reconditioned, will turn and index to maker's 
limits. 

SCHULER 200 TON HIGH SPEED BLANKING 
PRESS. Bed 48" x 40" 200 spn. Double roll . 
feed stroke 35 mm excellent condition. 

TAYLOR & CHALLEN No. 4 DOUBLE ACTION 
DEEP DRAWING PRESS. Condition as new. 
VICKERS 200 TON POWER PRESS. Bed 40" x 
36 . Stroke 8". NEW COND. 

MACHINING CENTRE. Capacity 5ft x 4ft x 
3ft. 5 Axes continuous path 51 automatic tool 
change;. 5 tons main table load. Main motor 
27 hp. Had less thin one year's use and in 
almost new condition. For sale at one third 
of new price. 

WiCKMAN 21 6SP AUTOMATICS 1961 and 1963. 

EXCELLENT CONDITION. j 

4,000 TON HYDRAULIC PRESS. Upstroke 
between columns 92" x 52" daylight 51", 
stroke 30". 

COLD HEADERS BY NATIONAL 
J" and J" DSSD EXCELLENT 
ANKERWERK 400 TON INJECTION MOULDER. ' 

Reconditioned. J 


WANTED 

MODERN U5ED ROLUNG MILLS, wire rod 
and tube drawing plant— roll forming machines 
— Hitnnc— flattening and cut-ro-length lines— 
cold saws — presses— guillotines, etc. 


Telephone 

08893 3841 
or 08893 4638 


0902 42541/2/3 
Telex 336414 


0902 42541/2/3 
Telex 336414 
0902 42541/2/3 
Telex 336414 


0902 42541/2/3 
Telex 336414 


0902 42541/2/3 
Telex 336414 
0902 42541/2/3 
Telex 3364M 

0902 42541/2/3 
Telex 336414 

0902 42541/2/3 
Telex 336414 
0902 42541/2/3 
Telex 336414 
0902 42541/2/3 
Telex 336414 
0902 42541*2 3 
Telex 336414 
0902 42541/2/3 
Telex 336414 
0902 42541/2/3 
Telex 336414 
0902 42541/2/3 
Telex 336414 
0902 42541/2/3 
Telex 336414 


0902 42541/2/3 
Telex 336414 

0902 42541/2/3 
Telex 336414 

01-928 3131 
Telex 261771 
01-928 313) 
Telex 261771 

01-928 3131 
Telex 26177? 

01-928 3131 
Telex 26 1771 
01-923 3131 
Telex 261771 
01-928 3131 
Telex 26177? 


01-928 3131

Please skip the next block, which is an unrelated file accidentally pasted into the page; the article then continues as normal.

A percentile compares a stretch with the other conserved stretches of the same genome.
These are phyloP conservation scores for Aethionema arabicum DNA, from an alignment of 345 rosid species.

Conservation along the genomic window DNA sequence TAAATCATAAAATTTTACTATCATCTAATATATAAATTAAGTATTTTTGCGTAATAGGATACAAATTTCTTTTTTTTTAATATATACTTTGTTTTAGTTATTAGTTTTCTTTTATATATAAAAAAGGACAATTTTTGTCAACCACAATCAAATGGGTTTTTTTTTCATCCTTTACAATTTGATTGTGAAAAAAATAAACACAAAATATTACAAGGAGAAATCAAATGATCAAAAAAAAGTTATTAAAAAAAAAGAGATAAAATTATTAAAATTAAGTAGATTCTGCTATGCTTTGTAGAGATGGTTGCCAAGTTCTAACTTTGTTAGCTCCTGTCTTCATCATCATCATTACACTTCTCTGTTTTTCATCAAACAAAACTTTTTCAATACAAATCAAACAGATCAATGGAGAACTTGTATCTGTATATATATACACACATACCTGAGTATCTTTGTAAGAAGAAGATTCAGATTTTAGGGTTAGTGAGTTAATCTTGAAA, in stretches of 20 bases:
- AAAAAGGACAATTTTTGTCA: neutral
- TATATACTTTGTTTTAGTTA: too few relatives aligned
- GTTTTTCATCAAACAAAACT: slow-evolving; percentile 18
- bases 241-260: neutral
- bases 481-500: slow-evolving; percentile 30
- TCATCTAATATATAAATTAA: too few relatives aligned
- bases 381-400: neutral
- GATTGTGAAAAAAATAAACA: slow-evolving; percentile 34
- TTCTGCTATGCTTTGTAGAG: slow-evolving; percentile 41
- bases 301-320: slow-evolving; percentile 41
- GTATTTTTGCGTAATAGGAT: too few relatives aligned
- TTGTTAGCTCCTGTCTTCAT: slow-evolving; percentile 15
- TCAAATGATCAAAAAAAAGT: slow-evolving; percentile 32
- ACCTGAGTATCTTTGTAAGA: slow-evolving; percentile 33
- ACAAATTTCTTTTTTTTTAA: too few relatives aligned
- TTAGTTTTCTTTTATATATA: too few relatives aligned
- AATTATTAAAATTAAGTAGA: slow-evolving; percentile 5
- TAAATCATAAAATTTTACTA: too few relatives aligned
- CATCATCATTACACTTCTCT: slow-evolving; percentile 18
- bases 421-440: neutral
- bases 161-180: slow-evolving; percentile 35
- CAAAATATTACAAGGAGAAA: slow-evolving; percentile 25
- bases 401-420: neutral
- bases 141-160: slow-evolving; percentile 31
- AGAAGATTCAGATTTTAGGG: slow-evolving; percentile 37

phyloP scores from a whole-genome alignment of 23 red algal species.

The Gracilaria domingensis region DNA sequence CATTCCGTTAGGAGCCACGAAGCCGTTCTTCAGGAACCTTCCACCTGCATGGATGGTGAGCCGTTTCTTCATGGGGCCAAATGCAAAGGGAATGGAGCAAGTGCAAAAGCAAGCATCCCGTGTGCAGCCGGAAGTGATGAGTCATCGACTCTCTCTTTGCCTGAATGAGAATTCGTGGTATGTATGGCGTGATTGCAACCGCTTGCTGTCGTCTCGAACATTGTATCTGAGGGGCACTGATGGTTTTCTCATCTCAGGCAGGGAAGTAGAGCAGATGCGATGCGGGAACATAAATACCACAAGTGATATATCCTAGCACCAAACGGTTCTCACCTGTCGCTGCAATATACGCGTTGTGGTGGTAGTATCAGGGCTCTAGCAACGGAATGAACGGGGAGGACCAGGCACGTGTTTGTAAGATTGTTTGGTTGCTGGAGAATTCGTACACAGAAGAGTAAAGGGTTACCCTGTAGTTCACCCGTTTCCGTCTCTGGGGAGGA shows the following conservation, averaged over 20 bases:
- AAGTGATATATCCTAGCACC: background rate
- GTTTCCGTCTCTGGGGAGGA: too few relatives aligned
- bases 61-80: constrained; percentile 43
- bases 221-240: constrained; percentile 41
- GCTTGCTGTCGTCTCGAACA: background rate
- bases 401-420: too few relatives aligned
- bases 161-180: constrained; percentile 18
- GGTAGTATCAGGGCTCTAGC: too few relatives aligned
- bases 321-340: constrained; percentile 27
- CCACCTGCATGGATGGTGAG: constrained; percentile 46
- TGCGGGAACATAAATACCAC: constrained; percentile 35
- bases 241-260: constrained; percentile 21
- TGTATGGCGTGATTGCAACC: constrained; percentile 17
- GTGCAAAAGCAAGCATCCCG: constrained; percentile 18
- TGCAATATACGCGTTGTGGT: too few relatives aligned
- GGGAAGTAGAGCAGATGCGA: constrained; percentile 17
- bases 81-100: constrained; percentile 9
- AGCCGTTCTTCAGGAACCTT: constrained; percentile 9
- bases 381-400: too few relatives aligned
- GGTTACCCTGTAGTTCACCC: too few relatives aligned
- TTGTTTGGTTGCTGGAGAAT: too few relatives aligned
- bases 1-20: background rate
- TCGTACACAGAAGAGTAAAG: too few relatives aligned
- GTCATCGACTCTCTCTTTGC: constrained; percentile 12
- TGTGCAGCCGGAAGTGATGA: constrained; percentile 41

Telex 261771 
01-928 3131 
Telex 261771 

01-928 3131 
Telex 261771 
01-928 3131 
Telex 26177? 
01-928 313? 
Telex 261771 


1509 3300 5103 6783 8531 10300 12061 13778 15550 173=1 19055 =0869 2=470 24396 =U01D 27911 =0567 

15=5 3315 5133 6813 8502 10310 12088 1373S 35585 17331 19066 =0888 221B0 =4442 36043 37929 2958S 

1540 3331 5140 68=3 8563 10311 13089 15797 1SS9B 17351 191 U =M99 22491 34+54 =6056 27950 29595 

1555 3353 5158 6843 857= 10315 12090 13313 156=1 17300 10123 =091= 22513 =4465 Mill 27965 29610 

1574 3370 5173 6873 8616 103=4 12103 138=1 1SW36 17366 19136 =00=1 22528 24478 2614+ 28000 2962T 

1592 3386 5189 6893 8634 10330 1=123 3383* 15u71 17376 19148 2095= =539 =4488 26157 28011 29638 

1610 3405 B203 6898 8648 10346 121=4 13835 1S08S 17387 19160 20970 23550 24497 26213 28025 29652 

1625 3421 5221 6905 8656 10371 12150 13871 15700 17414 19171 2TO90 =561 24543 2624S =038 =660 

1644 3439 5=36 €925 8671 10415 12165 13888 15701 174=6 19=12 20997 22571 =4555 36259 28058 2968T 

1664 3456 5253 6955 8684 10438 121B3 13903 1570= 17437 19=25 =1006 22SBL 24666 =6301 28069 2969S 

1679 3471 5268 6980 8715 10446 1=1= 13904 15715 17456 19237 210= =592 =4579 26313 =069 39705 

1694 3488 5286 6981 8730 10466 12=1 13905 15716 17500 19249 =1038 =619 =4589 26335 28114 29715 

3710 3507 5363 6995 8745 10476 12232 13917 15745 17308 192C1 21062 22629 24598 26333 28126 39 741 

1726 3525 5318 7003 8760 16511 1=347 139=3 15752 173=1 19272 21078 22640 24644 S6346 28139 3974T 

1746 3545 5334 7015 8775 10525 12263 13996 157G1 17540 19313 21094 22651 24656 26300 =159 29761 

1761 3561 5351 7016 8790 ,38527 ,22=8= 14001 15821 17560 19326 21107 22662 24667 26402 28170 =779 

1778 3578 5356 7017 860C 10532 123=1? 14013 15844 17377 19338 21123 2267= 34680 26416 28183 29 7 9 5 

1795 3595 5361 7053 8817 10541 l=3=.i 14021 15856 17531 19350 =1139 2=682 =4690 26426 2=15 29796 

1812 3612 5398 7091 8828 10580 1233'. 140=6 15870 17611 193G2 21163 22633 =4699 26435 28227 29821. 

1828 3630 5415 7133 8851 10591 1235H 1404= 15880 17627 19373 21179 23720 24747 26447 28240 298*1 

1847 3651 5432 7145 8870 10606 1236= 14072 15893 17647 19414 21195 =730 24757 26461 28260 

The Notes specified above are lo I h* redeemed for the said Sinkiim Fund at the Corporate Trust 
Office of Marine Midland Bank, 140 Broadway, JVew York, IVcw York, the offices of Marine